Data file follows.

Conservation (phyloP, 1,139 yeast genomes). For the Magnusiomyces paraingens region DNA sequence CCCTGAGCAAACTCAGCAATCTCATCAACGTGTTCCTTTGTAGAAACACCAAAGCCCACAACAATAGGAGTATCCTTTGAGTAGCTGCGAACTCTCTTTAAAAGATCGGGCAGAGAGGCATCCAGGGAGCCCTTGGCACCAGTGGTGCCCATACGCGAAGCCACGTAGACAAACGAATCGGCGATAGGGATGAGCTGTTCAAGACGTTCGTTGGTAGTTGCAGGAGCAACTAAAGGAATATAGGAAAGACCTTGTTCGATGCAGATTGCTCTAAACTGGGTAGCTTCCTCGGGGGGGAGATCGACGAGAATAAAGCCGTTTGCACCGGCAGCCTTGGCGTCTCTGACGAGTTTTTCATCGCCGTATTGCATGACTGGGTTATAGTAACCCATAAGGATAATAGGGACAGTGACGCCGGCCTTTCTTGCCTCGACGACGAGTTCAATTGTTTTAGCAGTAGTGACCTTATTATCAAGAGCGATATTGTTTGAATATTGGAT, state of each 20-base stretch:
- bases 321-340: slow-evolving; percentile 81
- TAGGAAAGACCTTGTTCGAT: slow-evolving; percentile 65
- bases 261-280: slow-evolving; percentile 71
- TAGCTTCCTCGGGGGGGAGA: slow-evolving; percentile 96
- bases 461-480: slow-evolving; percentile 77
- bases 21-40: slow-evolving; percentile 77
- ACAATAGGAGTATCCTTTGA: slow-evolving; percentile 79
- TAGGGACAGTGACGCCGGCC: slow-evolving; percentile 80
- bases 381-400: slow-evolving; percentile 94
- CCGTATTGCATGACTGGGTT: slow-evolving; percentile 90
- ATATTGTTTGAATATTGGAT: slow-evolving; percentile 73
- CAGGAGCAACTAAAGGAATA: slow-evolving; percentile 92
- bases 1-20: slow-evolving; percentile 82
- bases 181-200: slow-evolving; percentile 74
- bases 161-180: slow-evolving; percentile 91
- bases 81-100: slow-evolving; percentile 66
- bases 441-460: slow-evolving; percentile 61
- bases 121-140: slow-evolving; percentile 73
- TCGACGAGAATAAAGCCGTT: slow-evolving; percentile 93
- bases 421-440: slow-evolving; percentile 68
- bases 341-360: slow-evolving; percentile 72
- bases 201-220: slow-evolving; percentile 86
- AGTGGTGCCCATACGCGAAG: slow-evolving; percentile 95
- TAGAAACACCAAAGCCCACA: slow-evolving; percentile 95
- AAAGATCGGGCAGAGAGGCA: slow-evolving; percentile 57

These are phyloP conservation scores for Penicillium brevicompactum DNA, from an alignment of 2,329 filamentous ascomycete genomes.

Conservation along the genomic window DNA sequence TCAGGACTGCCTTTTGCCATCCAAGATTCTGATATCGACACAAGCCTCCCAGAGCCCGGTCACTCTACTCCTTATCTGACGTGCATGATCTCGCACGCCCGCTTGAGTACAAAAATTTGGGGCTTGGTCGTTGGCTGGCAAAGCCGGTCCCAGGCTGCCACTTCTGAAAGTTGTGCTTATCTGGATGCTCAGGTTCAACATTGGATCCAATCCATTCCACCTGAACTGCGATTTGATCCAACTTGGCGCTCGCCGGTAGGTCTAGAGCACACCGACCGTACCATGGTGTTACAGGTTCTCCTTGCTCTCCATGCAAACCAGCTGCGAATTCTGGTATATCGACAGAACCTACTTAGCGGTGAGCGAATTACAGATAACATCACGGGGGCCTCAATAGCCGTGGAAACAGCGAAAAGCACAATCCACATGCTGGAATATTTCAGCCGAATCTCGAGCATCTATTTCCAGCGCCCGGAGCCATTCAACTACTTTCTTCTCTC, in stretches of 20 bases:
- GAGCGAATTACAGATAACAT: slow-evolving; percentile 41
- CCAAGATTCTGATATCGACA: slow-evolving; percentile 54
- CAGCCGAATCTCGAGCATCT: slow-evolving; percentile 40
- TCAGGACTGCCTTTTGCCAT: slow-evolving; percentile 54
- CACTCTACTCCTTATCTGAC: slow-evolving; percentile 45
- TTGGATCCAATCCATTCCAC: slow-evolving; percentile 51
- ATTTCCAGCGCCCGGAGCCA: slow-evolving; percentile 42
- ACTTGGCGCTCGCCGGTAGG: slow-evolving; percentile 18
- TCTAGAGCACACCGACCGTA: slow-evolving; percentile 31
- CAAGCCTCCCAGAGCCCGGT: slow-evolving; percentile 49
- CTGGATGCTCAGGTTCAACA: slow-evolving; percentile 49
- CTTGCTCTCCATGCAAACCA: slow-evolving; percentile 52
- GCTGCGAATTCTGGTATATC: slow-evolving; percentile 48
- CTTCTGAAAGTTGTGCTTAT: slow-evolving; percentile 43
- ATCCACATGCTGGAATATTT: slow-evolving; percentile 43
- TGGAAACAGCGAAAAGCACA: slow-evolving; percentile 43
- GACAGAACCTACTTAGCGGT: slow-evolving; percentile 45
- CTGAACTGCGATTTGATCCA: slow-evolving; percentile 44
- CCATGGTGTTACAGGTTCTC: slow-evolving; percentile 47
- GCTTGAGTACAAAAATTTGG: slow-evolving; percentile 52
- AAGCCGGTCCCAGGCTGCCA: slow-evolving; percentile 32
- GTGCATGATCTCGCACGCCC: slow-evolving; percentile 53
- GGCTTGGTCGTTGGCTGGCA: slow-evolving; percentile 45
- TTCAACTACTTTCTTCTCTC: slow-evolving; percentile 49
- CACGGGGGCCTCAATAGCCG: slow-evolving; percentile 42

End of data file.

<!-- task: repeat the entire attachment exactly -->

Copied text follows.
Conservation (phyloP, 1,139 yeast genomes). For the Magnusiomyces paraingens region DNA sequence CCCTGAGCAAACTCAGCAATCTCATCAACGTGTTCCTTTGTAGAAACACCAAAGCCCACAACAATAGGAGTATCCTTTGAGTAGCTGCGAACTCTCTTTAAAAGATCGGGCAGAGAGGCATCCAGGGAGCCCTTGGCACCAGTGGTGCCCATACGCGAAGCCACGTAGACAAACGAATCGGCGATAGGGATGAGCTGTTCAAGACGTTCGTTGGTAGTTGCAGGAGCAACTAAAGGAATATAGGAAAGACCTTGTTCGATGCAGATTGCTCTAAACTGGGTAGCTTCCTCGGGGGGGAGATCGACGAGAATAAAGCCGTTTGCACCGGCAGCCTTGGCGTCTCTGACGAGTTTTTCATCGCCGTATTGCATGACTGGGTTATAGTAACCCATAAGGATAATAGGGACAGTGACGCCGGCCTTTCTTGCCTCGACGACGAGTTCAATTGTTTTAGCAGTAGTGACCTTATTATCAAGAGCGATATTGTTTGAATATTGGAT, state of each 20-base stretch:
- bases 321-340: slow-evolving; percentile 81
- TAGGAAAGACCTTGTTCGAT: slow-evolving; percentile 65
- bases 261-280: slow-evolving; percentile 71
- TAGCTTCCTCGGGGGGGAGA: slow-evolving; percentile 96
- bases 461-480: slow-evolving; percentile 77
- bases 21-40: slow-evolving; percentile 77
- ACAATAGGAGTATCCTTTGA: slow-evolving; percentile 79
- TAGGGACAGTGACGCCGGCC: slow-evolving; percentile 80
- bases 381-400: slow-evolving; percentile 94
- CCGTATTGCATGACTGGGTT: slow-evolving; percentile 90
- ATATTGTTTGAATATTGGAT: slow-evolving; percentile 73
- CAGGAGCAACTAAAGGAATA: slow-evolving; percentile 92
- bases 1-20: slow-evolving; percentile 82
- bases 181-200: slow-evolving; percentile 74
- bases 161-180: slow-evolving; percentile 91
- bases 81-100: slow-evolving; percentile 66
- bases 441-460: slow-evolving; percentile 61
- bases 121-140: slow-evolving; percentile 73
- TCGACGAGAATAAAGCCGTT: slow-evolving; percentile 93
- bases 421-440: slow-evolving; percentile 68
- bases 341-360: slow-evolving; percentile 72
- bases 201-220: slow-evolving; percentile 86
- AGTGGTGCCCATACGCGAAG: slow-evolving; percentile 95
- TAGAAACACCAAAGCCCACA: slow-evolving; percentile 95
- AAAGATCGGGCAGAGAGGCA: slow-evolving; percentile 57

These are phyloP conservation scores for Penicillium brevicompactum DNA, from an alignment of 2,329 filamentous ascomycete genomes.

Conservation along the genomic window DNA sequence TCAGGACTGCCTTTTGCCATCCAAGATTCTGATATCGACACAAGCCTCCCAGAGCCCGGTCACTCTACTCCTTATCTGACGTGCATGATCTCGCACGCCCGCTTGAGTACAAAAATTTGGGGCTTGGTCGTTGGCTGGCAAAGCCGGTCCCAGGCTGCCACTTCTGAAAGTTGTGCTTATCTGGATGCTCAGGTTCAACATTGGATCCAATCCATTCCACCTGAACTGCGATTTGATCCAACTTGGCGCTCGCCGGTAGGTCTAGAGCACACCGACCGTACCATGGTGTTACAGGTTCTCCTTGCTCTCCATGCAAACCAGCTGCGAATTCTGGTATATCGACAGAACCTACTTAGCGGTGAGCGAATTACAGATAACATCACGGGGGCCTCAATAGCCGTGGAAACAGCGAAAAGCACAATCCACATGCTGGAATATTTCAGCCGAATCTCGAGCATCTATTTCCAGCGCCCGGAGCCATTCAACTACTTTCTTCTCTC, in stretches of 20 bases:
- GAGCGAATTACAGATAACAT: slow-evolving; percentile 41
- CCAAGATTCTGATATCGACA: slow-evolving; percentile 54
- CAGCCGAATCTCGAGCATCT: slow-evolving; percentile 40
- TCAGGACTGCCTTTTGCCAT: slow-evolving; percentile 54
- CACTCTACTCCTTATCTGAC: slow-evolving; percentile 45
- TTGGATCCAATCCATTCCAC: slow-evolving; percentile 51
- ATTTCCAGCGCCCGGAGCCA: slow-evolving; percentile 42
- ACTTGGCGCTCGCCGGTAGG: slow-evolving; percentile 18
- TCTAGAGCACACCGACCGTA: slow-evolving; percentile 31
- CAAGCCTCCCAGAGCCCGGT: slow-evolving; percentile 49
- CTGGATGCTCAGGTTCAACA: slow-evolving; percentile 49
- CTTGCTCTCCATGCAAACCA: slow-evolving; percentile 52
- GCTGCGAATTCTGGTATATC: slow-evolving; percentile 48
- CTTCTGAAAGTTGTGCTTAT: slow-evolving; percentile 43
- ATCCACATGCTGGAATATTT: slow-evolving; percentile 43
- TGGAAACAGCGAAAAGCACA: slow-evolving; percentile 43
- GACAGAACCTACTTAGCGGT: slow-evolving; percentile 45
- CTGAACTGCGATTTGATCCA: slow-evolving; percentile 44
- CCATGGTGTTACAGGTTCTC: slow-evolving; percentile 47
- GCTTGAGTACAAAAATTTGG: slow-evolving; percentile 52
- AAGCCGGTCCCAGGCTGCCA: slow-evolving; percentile 32
- GTGCATGATCTCGCACGCCC: slow-evolving; percentile 53
- GGCTTGGTCGTTGGCTGGCA: slow-evolving; percentile 45
- TTCAACTACTTTCTTCTCTC: slow-evolving; percentile 49
- CACGGGGGCCTCAATAGCCG: slow-evolving; percentile 42